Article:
Malware analyst: Is it the career for you?
While cybersecurity is considered an evolving field, one thing never changes: the constant flow of malware. Malware authors are forever creating new attack methods such as viruses, spyware, Trojan Horses and others to steal data and disrupt business. The AV-Test Institute registers over 350,000 new malware programs every day and the global cost of ransomware according to Cybersecurity Ventures is predicted to hit $20 billion this year.
If you’re thinking there must be great job security in a career as a malware analyst, you’re right considering the mountain of work that must be done to keep organizations safe.
According to Dr. Richard Ford, chief technology officer at Cyren, malware analysis continues to grow in importance as the volume and seriousness of cyberattacks escalates. What started in the 1990s as a group of people exploring the implications of connecting computers together was closely followed by chaos and then pain, however unintentional it may have been then, to a full-on war between attackers and defenders.
“Today, it’s the difference between joy-riding and axe-murdering,” Ford says. “Nation-states, organized crime and big sums of money are involved.”
What does a malware analyst do?
A malware analyst starts with a piece of malicious software and the goal of understanding what did it do and how did it do it. How was the affected machine(s) impacted and what was the threat vector used to accomplish such an attack? Some may consider the examination of computer code tedious work but for others, the thought of piecing together such an important puzzle brings great reward.
Generally, there are two employment settings for malware analyst careers:
- Working for a cybersecurity vendor
- Working for an enterprise security operations team
Both are tasked with reverse-engineering malware to better defend against it in the future. An industry vendor malware analyst will focus on how to create solutions that automate stopping the attack for the benefit of the company’s customers. An in-house malware analyst will work to build defenses against the malware too, but they are also concerned about overall business impact and long-term strategies to bolster their company’s security.
How to become a malware analyst
Malware analysts often write signatures to identify “known” malware and add that signature to a database that becomes the fuel for anti-malware defenses. “They start off by writing a lot of signatures,” Ford says. “As they progress in their career, they begin to look at detection techniques that fit well with specific families of malware,” for more advanced protection.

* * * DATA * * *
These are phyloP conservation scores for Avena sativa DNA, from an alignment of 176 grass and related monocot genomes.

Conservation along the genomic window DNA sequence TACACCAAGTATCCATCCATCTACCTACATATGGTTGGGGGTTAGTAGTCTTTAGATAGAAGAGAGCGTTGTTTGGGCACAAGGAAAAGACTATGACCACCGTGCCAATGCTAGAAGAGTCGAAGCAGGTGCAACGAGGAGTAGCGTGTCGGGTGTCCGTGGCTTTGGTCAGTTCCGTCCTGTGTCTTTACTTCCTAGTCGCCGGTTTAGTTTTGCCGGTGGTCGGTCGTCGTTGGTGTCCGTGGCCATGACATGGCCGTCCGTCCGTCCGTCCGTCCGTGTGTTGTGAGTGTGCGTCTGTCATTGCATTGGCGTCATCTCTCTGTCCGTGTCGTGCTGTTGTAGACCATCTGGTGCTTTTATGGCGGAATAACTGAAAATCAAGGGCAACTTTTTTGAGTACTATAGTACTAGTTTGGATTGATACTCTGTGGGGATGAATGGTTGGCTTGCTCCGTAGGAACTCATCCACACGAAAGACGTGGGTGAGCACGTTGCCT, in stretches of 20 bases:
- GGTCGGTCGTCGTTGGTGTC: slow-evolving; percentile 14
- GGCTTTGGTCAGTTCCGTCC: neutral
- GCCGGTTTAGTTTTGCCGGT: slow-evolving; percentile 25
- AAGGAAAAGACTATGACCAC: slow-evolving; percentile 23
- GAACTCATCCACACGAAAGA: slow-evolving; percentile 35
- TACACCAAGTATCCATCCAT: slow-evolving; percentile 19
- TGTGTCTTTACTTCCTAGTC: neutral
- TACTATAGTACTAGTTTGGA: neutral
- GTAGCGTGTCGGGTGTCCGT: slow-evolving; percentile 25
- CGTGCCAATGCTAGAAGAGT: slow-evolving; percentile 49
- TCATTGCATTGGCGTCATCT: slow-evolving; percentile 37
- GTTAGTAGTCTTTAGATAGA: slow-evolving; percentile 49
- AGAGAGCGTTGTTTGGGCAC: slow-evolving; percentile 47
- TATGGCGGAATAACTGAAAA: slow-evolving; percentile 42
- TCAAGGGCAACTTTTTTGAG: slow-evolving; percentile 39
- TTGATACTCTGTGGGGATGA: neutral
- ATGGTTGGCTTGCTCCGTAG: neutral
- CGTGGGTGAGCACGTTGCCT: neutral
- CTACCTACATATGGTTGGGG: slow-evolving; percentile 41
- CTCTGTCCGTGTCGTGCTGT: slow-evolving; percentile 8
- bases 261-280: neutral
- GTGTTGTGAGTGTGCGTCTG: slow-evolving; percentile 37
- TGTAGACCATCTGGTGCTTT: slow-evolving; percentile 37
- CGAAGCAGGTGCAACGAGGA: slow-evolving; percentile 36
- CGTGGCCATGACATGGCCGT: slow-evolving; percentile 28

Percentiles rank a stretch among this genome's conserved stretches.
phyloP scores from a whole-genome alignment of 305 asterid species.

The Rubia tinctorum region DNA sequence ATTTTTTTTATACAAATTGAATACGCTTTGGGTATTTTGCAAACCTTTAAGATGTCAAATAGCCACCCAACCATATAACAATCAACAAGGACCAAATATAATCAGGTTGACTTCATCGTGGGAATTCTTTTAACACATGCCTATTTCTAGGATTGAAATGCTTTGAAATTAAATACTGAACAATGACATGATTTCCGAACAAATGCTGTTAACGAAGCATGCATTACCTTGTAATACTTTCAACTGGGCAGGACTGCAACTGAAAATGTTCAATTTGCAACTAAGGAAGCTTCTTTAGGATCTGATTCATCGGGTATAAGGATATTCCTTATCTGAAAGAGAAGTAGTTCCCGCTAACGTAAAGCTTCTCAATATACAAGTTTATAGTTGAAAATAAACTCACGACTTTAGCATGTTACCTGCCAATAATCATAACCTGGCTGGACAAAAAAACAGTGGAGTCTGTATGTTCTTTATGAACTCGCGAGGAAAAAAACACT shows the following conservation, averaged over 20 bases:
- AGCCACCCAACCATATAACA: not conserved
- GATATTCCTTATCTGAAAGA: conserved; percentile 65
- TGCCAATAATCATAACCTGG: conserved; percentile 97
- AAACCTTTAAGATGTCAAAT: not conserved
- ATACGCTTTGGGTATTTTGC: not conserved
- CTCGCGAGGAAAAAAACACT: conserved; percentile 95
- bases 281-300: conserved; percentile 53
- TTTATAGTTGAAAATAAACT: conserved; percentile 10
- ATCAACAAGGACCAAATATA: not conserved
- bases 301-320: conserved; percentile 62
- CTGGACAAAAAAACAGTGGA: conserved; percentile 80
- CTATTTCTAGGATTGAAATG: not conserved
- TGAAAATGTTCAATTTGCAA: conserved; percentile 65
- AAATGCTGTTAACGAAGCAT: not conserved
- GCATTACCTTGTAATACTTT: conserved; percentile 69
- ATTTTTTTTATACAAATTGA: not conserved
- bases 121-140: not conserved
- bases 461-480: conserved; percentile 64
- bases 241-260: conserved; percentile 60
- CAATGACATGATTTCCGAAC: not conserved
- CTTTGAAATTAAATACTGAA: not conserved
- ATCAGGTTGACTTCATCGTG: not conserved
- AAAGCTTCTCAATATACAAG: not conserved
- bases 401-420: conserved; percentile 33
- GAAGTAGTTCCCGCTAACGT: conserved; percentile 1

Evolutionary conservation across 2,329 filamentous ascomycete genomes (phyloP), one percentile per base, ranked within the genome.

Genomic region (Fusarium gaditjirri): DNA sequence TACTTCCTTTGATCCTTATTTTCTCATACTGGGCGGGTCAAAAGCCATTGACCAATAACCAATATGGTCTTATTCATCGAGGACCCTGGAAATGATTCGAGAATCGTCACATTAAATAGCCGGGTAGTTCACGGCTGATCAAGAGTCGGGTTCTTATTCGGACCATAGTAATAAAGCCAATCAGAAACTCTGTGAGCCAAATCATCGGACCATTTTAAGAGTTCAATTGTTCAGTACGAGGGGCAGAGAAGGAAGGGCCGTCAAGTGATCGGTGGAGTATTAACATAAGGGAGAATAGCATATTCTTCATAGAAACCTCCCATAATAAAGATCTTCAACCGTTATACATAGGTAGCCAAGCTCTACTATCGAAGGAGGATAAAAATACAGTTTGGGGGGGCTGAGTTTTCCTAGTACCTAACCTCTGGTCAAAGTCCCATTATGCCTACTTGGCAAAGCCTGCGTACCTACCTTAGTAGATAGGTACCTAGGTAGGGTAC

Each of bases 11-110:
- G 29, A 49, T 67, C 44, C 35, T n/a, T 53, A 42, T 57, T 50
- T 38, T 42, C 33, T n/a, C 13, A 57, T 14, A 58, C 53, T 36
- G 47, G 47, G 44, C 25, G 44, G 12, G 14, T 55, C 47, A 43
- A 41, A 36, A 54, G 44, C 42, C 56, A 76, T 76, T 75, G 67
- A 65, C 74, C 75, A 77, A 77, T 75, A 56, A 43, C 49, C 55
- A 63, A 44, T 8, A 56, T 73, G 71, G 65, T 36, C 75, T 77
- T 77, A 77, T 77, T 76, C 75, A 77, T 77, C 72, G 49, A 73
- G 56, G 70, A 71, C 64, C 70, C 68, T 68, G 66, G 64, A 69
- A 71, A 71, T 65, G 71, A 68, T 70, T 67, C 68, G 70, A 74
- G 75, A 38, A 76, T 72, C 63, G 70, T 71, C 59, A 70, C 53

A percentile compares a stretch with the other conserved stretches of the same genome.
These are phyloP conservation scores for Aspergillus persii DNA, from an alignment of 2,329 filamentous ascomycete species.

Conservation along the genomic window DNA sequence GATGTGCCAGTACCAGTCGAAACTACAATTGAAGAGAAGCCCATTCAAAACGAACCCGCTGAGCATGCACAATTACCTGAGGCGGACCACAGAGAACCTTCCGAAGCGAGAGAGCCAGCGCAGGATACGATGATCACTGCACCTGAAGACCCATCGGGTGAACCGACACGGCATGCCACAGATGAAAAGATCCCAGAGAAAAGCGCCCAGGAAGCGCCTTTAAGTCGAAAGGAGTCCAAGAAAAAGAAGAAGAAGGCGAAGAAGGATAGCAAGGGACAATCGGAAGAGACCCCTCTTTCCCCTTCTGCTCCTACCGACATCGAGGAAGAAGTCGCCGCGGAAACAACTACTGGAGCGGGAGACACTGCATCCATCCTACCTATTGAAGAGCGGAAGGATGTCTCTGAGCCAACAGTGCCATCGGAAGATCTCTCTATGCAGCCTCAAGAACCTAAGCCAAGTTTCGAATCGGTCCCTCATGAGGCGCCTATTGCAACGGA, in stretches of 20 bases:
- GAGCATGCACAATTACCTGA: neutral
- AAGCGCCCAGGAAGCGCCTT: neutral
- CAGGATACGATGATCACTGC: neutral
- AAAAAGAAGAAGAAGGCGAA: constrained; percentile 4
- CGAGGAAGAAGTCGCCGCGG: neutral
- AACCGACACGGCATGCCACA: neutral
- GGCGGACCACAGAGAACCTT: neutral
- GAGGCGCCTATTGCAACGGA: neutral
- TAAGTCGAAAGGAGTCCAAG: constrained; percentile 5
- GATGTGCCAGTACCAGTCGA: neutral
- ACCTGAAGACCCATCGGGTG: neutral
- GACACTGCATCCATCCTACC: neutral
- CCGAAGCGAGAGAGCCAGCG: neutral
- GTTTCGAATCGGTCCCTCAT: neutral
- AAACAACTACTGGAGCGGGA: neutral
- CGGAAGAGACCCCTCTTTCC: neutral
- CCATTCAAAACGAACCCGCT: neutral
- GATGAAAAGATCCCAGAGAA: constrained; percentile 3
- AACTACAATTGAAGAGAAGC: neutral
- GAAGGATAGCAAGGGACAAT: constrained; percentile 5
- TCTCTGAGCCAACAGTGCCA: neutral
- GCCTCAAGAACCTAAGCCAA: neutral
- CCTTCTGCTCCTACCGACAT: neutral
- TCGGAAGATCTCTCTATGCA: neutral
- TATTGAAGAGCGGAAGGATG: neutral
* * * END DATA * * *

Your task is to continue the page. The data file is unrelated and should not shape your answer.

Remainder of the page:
As malware analyst skills evolve, they work with the rest of the security team on what was the impact to the organization’s network and how they can proactively detect the larger malware group before it hits the company’s system.
To isolate and investigate malware, malware analysts use a variety of forensic tools that weren’t available in the early days of malicious software. This is particularly helpful today as the complexity levels continue to increase. “Back in the day, you had to create your own tools because essentially, you need to draw a border around the malware,” Ford says. “But pieces of malware now reach out and pull-down updates through an online command and control making them dynamic. They morph and they monetize — things are crazy complicated today.”
What skills do good malware analysts have in common?
Many senior malware analysts today don’t have computer science degrees — they were university students in the era of math, physics and the like. Today, computer science degrees will help, but according to Ford, they aren’t always required if you’re looking to get your foot in the door. On-the-job training is common, particularly with the rate at which malware and forensic tools evolve.
Malware analysis is a lot like solving puzzles so curious, persistent people do well. In the spirit of effective problem solving, the willingness to take initiative is also a valuable skill in this field. In the absence of these characteristics, the role may be frustrating.
“It isn’t CSI; you’re not a super cyber sleuth all the time,” Ford explains. “You have to look at a lot of malware and, depending on where you go, it can start to feel as though you work on a production line. Grinding through a huge bucket of malware on a conveyor belt can be not very exciting.”
But for the inquisitive, malware analysts can map out very successful career paths within their company, and across the cybersecurity industry. Dr. Ford’s path has included malware analysis for a host of companies, university teaching and chief technology officer.
“There is significant cooperation in cybersecurity and, as you’re trading malware samples, you’re also building lifelong professional relationships,” Ford says.
As a kid who quickly became more interested in how computers worked over the games he was playing on them, Ford encourages aspiring malware analysts to be curious. He also suggests you be friendly because “climbing up the ladder does not mean pushing others down. Help people and they will help you back.”
To learn more about what it’s like to work as a malware analyst, watch our Cyber Work Podcast on malware analyst careers with Dr. Richard Ford of Cyren.
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